Take action now to avoid debt to energy suppliers

22 April 2008 / by Daniela Gieseler
Nearly 7 million British households are in debt to their energy suppliers, some of them even unwittingly, new research by comparison site uSwitch reveals, with the average debt amounting to £114.

And, the 6.8 million debtors could even grow further, uSwitch warns. Although energy prices have risen by a whopping 15 per cent since the beginning of the year, many customers paying by direct debit have not increased their monthly payments yet.

The average annual energy bill has now risen by £136 to £1.048, and 19 million (76 per cent) of households pay by direct debit – but gas and electricity providers are not allowed to change direct debits automatically before they have reviewed the accounts, in order to make sure that consumers pay the right amount.

However, on the flip side this means that many consumers underpay until their account is reviewed. Accordingly, a costly surprise might await customers who do not take action themselves and ask their suppliers to change their direct debits now.

Despite having been informed about the price increases by their suppliers, only 13 per cent of direct debit customers have asked or will be asking for an amendment of their direct debit, the survey found.

This might partly be due to lack of information: only roughly a third (29 per cent) confirmed that their energy supplier had provided them with an estimate or with guidance on how much their bills would go up.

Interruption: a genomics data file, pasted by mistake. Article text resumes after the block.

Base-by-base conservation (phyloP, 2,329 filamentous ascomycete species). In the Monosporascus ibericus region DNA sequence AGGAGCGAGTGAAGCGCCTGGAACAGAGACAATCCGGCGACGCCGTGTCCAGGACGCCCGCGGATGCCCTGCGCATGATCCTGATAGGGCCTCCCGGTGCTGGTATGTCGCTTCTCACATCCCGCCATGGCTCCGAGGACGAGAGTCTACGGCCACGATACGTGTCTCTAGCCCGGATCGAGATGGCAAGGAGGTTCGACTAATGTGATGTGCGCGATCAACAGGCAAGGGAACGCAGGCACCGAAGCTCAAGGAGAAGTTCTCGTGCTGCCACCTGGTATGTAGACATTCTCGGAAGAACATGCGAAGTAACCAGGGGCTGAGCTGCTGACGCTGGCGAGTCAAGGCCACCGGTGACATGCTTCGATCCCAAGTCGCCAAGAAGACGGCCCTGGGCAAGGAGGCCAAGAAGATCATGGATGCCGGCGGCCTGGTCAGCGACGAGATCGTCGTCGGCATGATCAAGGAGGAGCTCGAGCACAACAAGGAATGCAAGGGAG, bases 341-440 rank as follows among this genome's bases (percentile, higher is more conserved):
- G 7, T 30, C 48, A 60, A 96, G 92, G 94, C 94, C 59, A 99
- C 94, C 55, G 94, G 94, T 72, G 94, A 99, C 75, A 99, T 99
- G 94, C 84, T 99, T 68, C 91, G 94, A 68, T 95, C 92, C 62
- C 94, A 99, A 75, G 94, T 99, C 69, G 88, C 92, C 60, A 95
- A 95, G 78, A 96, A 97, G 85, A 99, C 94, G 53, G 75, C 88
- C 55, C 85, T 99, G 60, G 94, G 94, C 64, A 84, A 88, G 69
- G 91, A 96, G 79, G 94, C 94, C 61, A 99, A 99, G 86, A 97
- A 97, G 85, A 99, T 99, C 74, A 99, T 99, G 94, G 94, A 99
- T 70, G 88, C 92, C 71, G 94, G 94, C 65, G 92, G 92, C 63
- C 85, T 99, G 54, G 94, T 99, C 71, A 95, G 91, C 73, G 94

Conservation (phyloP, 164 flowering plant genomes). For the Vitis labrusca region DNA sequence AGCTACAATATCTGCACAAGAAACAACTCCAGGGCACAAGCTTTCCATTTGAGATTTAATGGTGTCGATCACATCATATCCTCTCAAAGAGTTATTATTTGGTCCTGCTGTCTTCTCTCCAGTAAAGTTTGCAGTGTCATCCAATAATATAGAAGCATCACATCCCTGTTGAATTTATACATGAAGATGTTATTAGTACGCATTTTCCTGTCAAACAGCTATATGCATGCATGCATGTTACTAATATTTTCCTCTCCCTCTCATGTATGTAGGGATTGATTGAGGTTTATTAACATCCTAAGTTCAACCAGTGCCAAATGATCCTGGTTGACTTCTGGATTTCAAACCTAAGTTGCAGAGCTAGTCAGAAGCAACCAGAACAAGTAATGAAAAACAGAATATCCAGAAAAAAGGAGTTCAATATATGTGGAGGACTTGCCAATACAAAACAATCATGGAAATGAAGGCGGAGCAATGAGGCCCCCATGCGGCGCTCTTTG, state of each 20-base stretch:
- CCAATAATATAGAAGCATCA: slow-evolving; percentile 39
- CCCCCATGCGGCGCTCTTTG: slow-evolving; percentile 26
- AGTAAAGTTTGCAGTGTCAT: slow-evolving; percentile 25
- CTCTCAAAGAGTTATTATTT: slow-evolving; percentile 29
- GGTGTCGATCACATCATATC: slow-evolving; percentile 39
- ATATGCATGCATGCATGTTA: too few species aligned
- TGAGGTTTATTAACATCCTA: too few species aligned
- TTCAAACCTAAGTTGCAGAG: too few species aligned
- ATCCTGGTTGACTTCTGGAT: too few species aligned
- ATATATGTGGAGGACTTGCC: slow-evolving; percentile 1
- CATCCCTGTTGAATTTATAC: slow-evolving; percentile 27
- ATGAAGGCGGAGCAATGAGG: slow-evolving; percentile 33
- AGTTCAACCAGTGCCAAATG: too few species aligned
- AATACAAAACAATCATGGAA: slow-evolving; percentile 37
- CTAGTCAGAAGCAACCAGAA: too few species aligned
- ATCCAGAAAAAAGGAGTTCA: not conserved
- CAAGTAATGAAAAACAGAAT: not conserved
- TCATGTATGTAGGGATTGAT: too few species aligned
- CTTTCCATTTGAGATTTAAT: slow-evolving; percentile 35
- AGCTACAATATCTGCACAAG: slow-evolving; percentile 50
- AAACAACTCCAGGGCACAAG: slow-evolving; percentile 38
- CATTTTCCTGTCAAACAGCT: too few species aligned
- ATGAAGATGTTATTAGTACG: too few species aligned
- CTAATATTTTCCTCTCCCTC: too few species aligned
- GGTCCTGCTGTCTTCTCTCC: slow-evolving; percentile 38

Unfortunately, many customers are completely unaware that they are running up arrears which might leave them stuck with their current providers if they wish to switch to a cheaper supplier. If the outstanding debt is more than £100 suppliers can refuse the switch to another provider.

"This issue has to be tackled now before it snowballs further," Ann Robinson, Director of Consumer Policy at uSwitch.com, warns, "Owing money to an energy supplier can prevent consumers from being able to reduce household expenditure by moving to a lower cost energy deal."

She urges consumers to take a more active role in managing energy bills: "Don't just sit back and wait for your supplier to review your account. If you are near or already in the red and can afford to increase your payments, contact your supplier. Simply relying on estimated bills after a price rise could be a shortcut to debt."

Further research by Ofgem suggests that debt to energy suppliers is indeed on the rise: More than 2 million consumers are on debt repayment programs to providers, and energy debt cases have risen by a third.

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